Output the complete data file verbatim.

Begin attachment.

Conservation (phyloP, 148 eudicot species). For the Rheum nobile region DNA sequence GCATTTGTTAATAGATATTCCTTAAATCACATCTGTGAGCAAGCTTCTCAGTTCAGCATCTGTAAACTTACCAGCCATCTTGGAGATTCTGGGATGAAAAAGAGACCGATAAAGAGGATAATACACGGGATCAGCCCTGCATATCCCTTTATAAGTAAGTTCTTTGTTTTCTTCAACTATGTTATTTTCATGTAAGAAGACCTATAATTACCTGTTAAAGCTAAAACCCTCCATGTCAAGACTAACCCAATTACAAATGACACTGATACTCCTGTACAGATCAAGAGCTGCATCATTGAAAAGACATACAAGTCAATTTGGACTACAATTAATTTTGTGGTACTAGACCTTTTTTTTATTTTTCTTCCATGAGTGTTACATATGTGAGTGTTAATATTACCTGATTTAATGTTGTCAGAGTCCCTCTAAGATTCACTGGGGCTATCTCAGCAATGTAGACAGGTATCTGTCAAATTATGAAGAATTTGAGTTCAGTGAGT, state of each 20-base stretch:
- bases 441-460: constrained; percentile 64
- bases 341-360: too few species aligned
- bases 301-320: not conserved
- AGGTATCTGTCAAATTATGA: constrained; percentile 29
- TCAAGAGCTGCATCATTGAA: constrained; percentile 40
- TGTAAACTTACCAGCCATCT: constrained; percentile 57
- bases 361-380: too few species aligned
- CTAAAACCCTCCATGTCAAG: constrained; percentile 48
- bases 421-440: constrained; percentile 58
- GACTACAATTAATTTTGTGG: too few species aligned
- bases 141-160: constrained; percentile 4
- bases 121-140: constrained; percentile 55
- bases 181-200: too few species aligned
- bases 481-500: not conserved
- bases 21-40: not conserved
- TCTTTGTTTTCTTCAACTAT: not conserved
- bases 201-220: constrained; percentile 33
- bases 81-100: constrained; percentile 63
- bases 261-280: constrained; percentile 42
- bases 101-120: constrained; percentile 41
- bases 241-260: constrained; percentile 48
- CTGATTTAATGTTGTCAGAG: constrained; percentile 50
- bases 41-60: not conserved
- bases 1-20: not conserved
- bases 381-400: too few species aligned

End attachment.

Conservation (phyloP, 148 eudicot species). For the Rheum nobile region DNA sequence GCATTTGTTAATAGATATTCCTTAAATCACATCTGTGAGCAAGCTTCTCAGTTCAGCATCTGTAAACTTACCAGCCATCTTGGAGATTCTGGGATGAAAAAGAGACCGATAAAGAGGATAATACACGGGATCAGCCCTGCATATCCCTTTATAAGTAAGTTCTTTGTTTTCTTCAACTATGTTATTTTCATGTAAGAAGACCTATAATTACCTGTTAAAGCTAAAACCCTCCATGTCAAGACTAACCCAATTACAAATGACACTGATACTCCTGTACAGATCAAGAGCTGCATCATTGAAAAGACATACAAGTCAATTTGGACTACAATTAATTTTGTGGTACTAGACCTTTTTTTTATTTTTCTTCCATGAGTGTTACATATGTGAGTGTTAATATTACCTGATTTAATGTTGTCAGAGTCCCTCTAAGATTCACTGGGGCTATCTCAGCAATGTAGACAGGTATCTGTCAAATTATGAAGAATTTGAGTTCAGTGAGT, state of each 20-base stretch:
- bases 441-460: constrained; percentile 64
- bases 341-360: too few species aligned
- bases 301-320: not conserved
- AGGTATCTGTCAAATTATGA: constrained; percentile 29
- TCAAGAGCTGCATCATTGAA: constrained; percentile 40
- TGTAAACTTACCAGCCATCT: constrained; percentile 57
- bases 361-380: too few species aligned
- CTAAAACCCTCCATGTCAAG: constrained; percentile 48
- bases 421-440: constrained; percentile 58
- GACTACAATTAATTTTGTGG: too few species aligned
- bases 141-160: constrained; percentile 4
- bases 121-140: constrained; percentile 55
- bases 181-200: too few species aligned
- bases 481-500: not conserved
- bases 21-40: not conserved
- TCTTTGTTTTCTTCAACTAT: not conserved
- bases 201-220: constrained; percentile 33
- bases 81-100: constrained; percentile 63
- bases 261-280: constrained; percentile 42
- bases 101-120: constrained; percentile 41
- bases 241-260: constrained; percentile 48
- CTGATTTAATGTTGTCAGAG: constrained; percentile 50
- bases 41-60: not conserved
- bases 1-20: not conserved
- bases 381-400: too few species aligned